Reputable rehab programs offer the best and safest treatment options for addressing your substance use problem. Treatment generally involves two stages: detox, and therapy and counseling.

STAGE #1: Medical Detoxification. During withdrawal, the psychological and emotional pain can be overbearing and drive you to go back to using Ritalin. Detox facilities offer a medically controlled, safe, and drug-free environment where you can detox from Ritalin. As your body gets rid of all traces of the drug, skilled teams of doctors and nurses can motivate you, and administer medications to ease the discomfort of withdrawal symptoms.

STAGE #2: Therapy and Counseling. Inpatient and outpatient programs offer a variety of therapeutic and counseling services to help you address the emotional and psychological aspects of drug use. Therapeutic, counseling, and educational sessions take place several hours per day during a typical program day, and include approaches such as:

  • Cognitive behavioral therapy (CBT)
  • Contingency Management
  • Education on the science of addiction
  • The Matrix Model
  • Motivational interviewing (MI)
  • Psychotherapy sessions (individual, group, couples, and/or family)
  • Support group facilitation (12 step, SMART Recovery, etc.)

Any Questions?

Ritalin addiction is a serious problem that needs to be addressed as soon as possible. In fact, the sooner a person receives the needed help, the better their chances of making a full recovery.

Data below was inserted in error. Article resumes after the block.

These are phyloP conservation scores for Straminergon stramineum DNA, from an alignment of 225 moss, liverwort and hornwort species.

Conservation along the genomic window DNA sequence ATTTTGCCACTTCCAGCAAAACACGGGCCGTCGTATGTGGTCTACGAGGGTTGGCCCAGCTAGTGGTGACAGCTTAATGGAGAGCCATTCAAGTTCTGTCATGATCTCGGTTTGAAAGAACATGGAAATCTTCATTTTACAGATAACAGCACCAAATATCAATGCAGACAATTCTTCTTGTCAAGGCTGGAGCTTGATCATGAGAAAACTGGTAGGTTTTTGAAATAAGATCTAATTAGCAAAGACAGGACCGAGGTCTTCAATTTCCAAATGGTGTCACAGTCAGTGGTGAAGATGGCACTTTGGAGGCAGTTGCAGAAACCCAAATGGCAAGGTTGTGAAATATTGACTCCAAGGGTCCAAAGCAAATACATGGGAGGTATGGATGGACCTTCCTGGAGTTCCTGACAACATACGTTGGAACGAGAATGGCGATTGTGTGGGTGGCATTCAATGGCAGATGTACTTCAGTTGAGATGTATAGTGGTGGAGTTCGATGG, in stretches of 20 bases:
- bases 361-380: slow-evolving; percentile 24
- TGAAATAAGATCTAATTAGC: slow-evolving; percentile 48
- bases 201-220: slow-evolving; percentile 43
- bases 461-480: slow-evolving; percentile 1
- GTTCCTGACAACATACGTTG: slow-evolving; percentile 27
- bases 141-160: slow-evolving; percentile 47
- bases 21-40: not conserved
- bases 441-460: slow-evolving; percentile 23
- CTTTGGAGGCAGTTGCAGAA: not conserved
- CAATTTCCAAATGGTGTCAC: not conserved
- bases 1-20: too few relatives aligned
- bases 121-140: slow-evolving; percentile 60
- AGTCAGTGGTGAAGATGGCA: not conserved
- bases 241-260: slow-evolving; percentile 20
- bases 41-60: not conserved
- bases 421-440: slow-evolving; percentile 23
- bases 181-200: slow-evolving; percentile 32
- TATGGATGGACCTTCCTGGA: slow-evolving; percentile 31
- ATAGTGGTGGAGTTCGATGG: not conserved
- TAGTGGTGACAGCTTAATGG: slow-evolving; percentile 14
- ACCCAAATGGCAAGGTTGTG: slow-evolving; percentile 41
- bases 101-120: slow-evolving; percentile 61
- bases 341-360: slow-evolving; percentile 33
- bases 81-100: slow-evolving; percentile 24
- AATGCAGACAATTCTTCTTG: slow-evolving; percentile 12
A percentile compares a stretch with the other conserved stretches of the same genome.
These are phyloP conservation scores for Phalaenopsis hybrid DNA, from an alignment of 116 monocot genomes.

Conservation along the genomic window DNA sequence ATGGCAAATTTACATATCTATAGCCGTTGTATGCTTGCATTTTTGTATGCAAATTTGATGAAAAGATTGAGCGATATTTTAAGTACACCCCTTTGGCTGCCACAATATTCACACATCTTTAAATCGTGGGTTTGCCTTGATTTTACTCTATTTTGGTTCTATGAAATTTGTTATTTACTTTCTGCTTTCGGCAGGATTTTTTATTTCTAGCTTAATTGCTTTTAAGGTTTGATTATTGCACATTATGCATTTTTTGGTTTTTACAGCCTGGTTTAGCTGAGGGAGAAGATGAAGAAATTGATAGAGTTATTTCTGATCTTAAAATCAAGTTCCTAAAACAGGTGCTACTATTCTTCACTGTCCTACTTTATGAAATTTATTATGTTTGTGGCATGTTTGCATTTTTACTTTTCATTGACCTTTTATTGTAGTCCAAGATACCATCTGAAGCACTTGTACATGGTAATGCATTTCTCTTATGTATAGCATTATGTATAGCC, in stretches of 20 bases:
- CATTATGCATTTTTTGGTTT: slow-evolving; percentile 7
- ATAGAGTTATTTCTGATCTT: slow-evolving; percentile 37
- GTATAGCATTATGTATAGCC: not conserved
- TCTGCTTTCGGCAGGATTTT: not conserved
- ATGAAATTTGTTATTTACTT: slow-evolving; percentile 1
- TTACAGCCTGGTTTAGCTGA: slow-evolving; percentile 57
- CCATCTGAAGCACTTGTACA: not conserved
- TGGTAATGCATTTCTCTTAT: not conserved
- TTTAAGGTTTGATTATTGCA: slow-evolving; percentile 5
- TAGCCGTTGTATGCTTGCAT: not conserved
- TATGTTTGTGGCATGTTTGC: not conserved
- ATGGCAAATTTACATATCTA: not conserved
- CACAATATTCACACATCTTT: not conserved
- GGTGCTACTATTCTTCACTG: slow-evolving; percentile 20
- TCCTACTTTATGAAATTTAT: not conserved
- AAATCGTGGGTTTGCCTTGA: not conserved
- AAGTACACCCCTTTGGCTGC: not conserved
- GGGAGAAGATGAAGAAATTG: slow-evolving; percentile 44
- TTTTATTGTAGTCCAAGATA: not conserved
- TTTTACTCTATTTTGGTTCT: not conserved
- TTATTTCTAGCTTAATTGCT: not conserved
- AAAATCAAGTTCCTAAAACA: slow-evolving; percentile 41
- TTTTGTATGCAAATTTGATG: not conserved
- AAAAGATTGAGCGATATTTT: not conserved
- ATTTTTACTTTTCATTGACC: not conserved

If you still have questions regarding stimulant addiction and its treatment, please do not hesitate to send them to us via the section below. We are eager to help you find your road to recovery and we do our best to respond personally and promptly to all legitimate inquiries..

Reference Sources: Health Board: Ritalin Addiction is for Real! My Personal Hell
FDA Medication Guide: Ritalin
NIH: The misuse of Ritalin
NIH: Medicine Plus: Methylphenidate
OASIS: Do you know where your Ritalin is?

Ritalin Addiction Treatment

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What can you expect during Ritalin withdrawal? Explore our Guideline Infographic to learn here:

Methylphenidate Addiction Treatment

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A comprehensive GUIDE to understanding your or your loved one’s addiction to methylphenidate and finding the best treatment program options.

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Find help for Ritalin addiction with your family doctor, licensed psychologist, psychiatrist, or treatment center. What can you expect? We review here.

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Treating Ritalin addiction includes both physcial detox and mental/behavioral change. How to treat Ritalin addiction and the protocol for doing so here.

5 How to withdraw from Ritalin

How to withdraw from Ritalin